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Why Americans Need To Own More Guns

Yesterday, Michael John Morey of Rowland Heights, California shot and killed his wife and two others. Morey kept a large collection of guns in his house, but it wasn’t a person with a gun who ended the shooting spree. Instead, Morey was physically wrestled into submission. His gun was taken from him, and then he was shot to death. The killing started as an argument over a washing machine.

Earlier over the holiday season, a police dispatcher in St. Cloud, Minnesota grabbed a gun and shot and killed her own daughter. The mother was sure that her house had been broken into, and couldn’t see clearly in the dark.

On Friday, a man was hanging out with friends at the Dallas Omni Hotel when one of them picked up a handgun and accidentally triggered it, shooting him in the torso and sending him to the hospital.

this home doesn't call 911 gun ownerJust before New Year’s Eve in DeKalb County, Georgia, two teenage boys found a handgun and were playing with it when the gun went off, sending out a bullet that blew off one of their faces.

At about the same time, a Winston-Salem police recruit was at home with his wife, enjoying the afterglow of Christmas. While cleaning his own private gun, the weapon fired, shooting a bullet through his wife’s abdomen.

On the very same day in Altus, Oklahoma, a man was carrying a gun at the same time as he was trying to tie his dog up to a fence. He shot and killed himself.

Shortly after Christmas in Rancho Cucamonga, California, a 17 year-old boy was handling a gun he had recently inherited. The gun fired. The boy shot himself in the head.

On Christmas Eve in Poplar Bluff, Missouri, a teenage girl was shot through the face and died by a relative who was trying to unload a rifle in the next room.

A few days earlier in Southwest Miami, a man decided to clean his gun while chatting with a friend on Facetime. The gun discharged, and the man shot himself to death while his friend watched over the Internet.

At least 265 Americans were shot dead by children playing with guns in 2015.

Guns. Keeping America safe.

15 thoughts on “Why Americans Need To Own More Guns”

  1. Charles Manning says:

    Where are the national news stories about these deaths? What about stories concerning the personal facts of the deceased and their survivors? Why don’t reporters for the national media interview the grieving relatives? Where are reports about the funerals?

    1. Charles Manning says:

      I think I know. These stories don’t encourage people to buy guns and ammo.

  2. Leroy says:

    First of all, let’s deal with FACTS and not stretched assumptions.

    The Washington Post article States:

    “At least 265 children under the age of 18 picked up a firearm and accidentally shot themselves or someone else with it in 2015, according to numbers compiled by the gun control advocacy group Everytown for Gun Safety. That works out to about five accidental shootings by children each week this year. Of those, 83 ended in death…”

    And not:

    “At least 265 Americans were shot dead by children playing with guns in 2015”


    Now that we have that corrected, I am not sure what can be done any further with that issue other than tightening up restrictions and loopholes. Anything else is going to require a Constitutional Amendment and the polling figures are simply no where near what would be required.

    This after all is an issue that involves a Constitutional Amendment.

    Now let’s take a children’s issue that does not involve a Constitutional Amendment. It involves simply more advanced and universal healthcare.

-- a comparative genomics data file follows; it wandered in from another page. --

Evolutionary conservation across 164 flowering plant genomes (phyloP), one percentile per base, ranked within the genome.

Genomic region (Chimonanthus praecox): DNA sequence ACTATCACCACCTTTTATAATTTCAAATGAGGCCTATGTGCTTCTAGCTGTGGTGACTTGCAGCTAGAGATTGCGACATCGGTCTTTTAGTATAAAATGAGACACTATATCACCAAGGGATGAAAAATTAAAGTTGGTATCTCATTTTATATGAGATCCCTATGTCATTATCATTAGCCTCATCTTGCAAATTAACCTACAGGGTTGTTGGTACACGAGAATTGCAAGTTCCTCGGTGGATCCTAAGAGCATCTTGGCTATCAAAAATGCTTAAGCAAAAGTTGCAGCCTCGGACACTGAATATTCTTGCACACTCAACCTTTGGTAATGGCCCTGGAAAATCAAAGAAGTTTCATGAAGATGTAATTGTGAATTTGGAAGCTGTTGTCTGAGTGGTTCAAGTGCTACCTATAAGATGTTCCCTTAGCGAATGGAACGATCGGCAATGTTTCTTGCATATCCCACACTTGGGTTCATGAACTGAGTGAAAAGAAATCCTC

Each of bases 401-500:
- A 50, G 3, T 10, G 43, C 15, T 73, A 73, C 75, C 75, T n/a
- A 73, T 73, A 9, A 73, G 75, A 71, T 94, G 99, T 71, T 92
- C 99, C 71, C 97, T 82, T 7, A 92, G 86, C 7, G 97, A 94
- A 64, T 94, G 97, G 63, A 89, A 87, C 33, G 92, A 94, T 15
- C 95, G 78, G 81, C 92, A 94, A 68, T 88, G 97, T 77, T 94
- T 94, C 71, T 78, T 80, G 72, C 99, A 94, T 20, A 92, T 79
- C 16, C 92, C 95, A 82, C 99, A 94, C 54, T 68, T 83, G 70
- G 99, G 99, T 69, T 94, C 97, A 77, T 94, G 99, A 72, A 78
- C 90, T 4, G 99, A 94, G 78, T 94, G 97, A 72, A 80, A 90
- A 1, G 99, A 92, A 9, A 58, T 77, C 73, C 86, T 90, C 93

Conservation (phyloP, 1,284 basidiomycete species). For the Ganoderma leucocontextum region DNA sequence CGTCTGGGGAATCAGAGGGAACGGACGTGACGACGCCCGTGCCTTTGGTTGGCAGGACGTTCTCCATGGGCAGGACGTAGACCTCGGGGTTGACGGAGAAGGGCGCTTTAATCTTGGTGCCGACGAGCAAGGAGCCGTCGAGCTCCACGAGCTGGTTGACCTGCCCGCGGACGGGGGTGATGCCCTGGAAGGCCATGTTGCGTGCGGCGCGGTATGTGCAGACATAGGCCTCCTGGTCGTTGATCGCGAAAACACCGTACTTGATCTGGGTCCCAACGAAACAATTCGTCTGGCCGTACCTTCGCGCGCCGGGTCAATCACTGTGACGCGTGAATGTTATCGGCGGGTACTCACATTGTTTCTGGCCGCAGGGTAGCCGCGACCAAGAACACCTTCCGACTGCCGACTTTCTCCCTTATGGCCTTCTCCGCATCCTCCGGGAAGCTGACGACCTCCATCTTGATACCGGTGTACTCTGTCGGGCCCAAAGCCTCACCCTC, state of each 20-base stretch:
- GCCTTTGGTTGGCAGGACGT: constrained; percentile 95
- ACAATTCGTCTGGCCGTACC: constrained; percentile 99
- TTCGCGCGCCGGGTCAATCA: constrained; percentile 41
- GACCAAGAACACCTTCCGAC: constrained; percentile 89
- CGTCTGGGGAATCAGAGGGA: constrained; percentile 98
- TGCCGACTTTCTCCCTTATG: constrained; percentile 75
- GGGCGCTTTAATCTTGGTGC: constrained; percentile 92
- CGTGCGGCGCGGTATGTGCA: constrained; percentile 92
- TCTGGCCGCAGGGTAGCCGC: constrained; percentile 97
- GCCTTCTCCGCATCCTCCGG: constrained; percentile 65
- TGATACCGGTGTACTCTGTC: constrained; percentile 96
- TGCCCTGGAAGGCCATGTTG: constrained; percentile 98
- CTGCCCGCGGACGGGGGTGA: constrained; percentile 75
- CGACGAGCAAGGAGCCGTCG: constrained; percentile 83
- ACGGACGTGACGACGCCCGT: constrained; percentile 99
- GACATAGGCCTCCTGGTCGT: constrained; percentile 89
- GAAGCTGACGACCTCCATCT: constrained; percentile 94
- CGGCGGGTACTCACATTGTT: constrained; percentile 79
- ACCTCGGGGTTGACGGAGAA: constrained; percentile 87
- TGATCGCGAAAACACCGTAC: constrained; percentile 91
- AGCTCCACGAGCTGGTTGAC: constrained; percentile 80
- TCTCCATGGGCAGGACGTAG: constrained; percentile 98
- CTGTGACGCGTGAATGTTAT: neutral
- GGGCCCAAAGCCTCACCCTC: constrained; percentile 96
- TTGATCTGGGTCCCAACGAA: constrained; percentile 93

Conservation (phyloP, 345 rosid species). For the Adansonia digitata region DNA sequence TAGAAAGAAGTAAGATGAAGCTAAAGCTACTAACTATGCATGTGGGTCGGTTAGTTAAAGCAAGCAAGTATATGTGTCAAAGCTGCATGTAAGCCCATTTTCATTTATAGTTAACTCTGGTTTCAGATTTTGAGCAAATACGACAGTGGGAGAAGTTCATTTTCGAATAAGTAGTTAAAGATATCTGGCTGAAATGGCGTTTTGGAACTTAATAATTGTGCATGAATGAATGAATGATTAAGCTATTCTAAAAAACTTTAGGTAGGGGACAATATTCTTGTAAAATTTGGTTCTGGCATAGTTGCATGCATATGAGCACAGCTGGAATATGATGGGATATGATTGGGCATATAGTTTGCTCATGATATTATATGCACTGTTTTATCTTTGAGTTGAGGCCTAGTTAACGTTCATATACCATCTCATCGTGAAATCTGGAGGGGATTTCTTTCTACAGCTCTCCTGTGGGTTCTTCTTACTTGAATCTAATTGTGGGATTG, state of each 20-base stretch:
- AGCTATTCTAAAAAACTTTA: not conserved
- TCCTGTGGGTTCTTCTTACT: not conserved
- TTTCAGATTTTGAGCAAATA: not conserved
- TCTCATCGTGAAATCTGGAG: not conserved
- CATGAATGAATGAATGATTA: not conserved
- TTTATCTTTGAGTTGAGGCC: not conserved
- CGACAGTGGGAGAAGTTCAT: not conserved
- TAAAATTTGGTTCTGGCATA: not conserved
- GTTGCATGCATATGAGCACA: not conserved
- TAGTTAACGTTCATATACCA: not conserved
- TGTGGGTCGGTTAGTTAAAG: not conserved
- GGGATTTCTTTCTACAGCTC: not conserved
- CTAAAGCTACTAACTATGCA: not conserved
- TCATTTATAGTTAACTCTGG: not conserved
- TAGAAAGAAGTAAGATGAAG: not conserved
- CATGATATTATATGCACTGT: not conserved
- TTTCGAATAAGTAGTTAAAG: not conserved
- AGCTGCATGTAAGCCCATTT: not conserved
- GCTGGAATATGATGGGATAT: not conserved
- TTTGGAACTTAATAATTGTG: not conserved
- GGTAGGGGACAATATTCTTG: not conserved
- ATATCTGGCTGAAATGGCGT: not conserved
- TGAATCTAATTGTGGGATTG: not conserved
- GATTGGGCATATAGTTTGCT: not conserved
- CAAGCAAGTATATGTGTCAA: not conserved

Horrifyingly we rank 58th in the world with Infant Mortality Rates with 5.87 per 1000 birth (we are sandwiched in between Serbia with a rate of 6.05 and Croatia with a rate of 5.77). Cuba is 13 places ahead of us with 4.63…. CUBA!!!

    Monaco (1.82) is the best, followed by Iceland (2.06) and Japan (2.08, virtual tie), then a tie by Norway, Singapore, and Bermuda (2.48). BERMUDA!!!

    France is 10th with 3.28 (Italy at 3.29 and Spain at 3.30 are virtual ties).

    Think of that. With roughly 4,000,000 births per year (just over 3.9 million), that results in about 23,400 infant (birth to age 5) deaths in the United States. If we could simply equal the rate of Spain at a rate of 3.30, our infant deaths would drop to 13,200 deaths…. an improvement of over 10,000 infants surviving every year.

    So, like with the impropriety of scare tactics with Muslim terrorist attacks, crazed illegal immigrant criminal gangs and hateful Blacks gunning down Whites by the gazillions, let’s take into consideration ALL the realities of deaths by firearms.

    1. What are the real facts (how many guns are owned in the United States, what proportion are used criminally or negligently that results in death, etcetera).

    2. What REALISTIC actions can be taken in the light of recent Supreme Court decisions (Haller, etcetera) in this area?

    3. What REALISTIC possibilities exist (as based on factual data) of being able to get a new Constitutional Amendment going – much less ratified?

    4. Ask ourselves deep down whether this is a personal bias type thing and we are doing the same thing with scare tactics that we accuse others of?

    5. If devoting a conserted effort in an issue such as greatly publicizing the Infant Mortality rates that could possibly have a chance of actually gaining traction might be a better strategy?

    1. Leroy says:

      From a draft paper of an ongoing study:

      “Most striking,” they write, “the US has similar neonatal mortality but a substantial disadvantage in postneonatal mortality” compared to Austria and Finland, etcetera. In other words, mortality rates among infants in their first days and weeks of life are similar across all three countries. But as infants get older, a mortality gap opens between the U.S. and the other countries, and widens considerably.

      Digging deeper into these numbers, Oster and her colleagues found that the higher U.S. mortality rates are due “entirely, or almost entirely, to high mortality among less advantaged groups.” To put it bluntly, babies born to poor moms in the U.S. are significantly more likely to die in their first year than babies born to wealthier moms.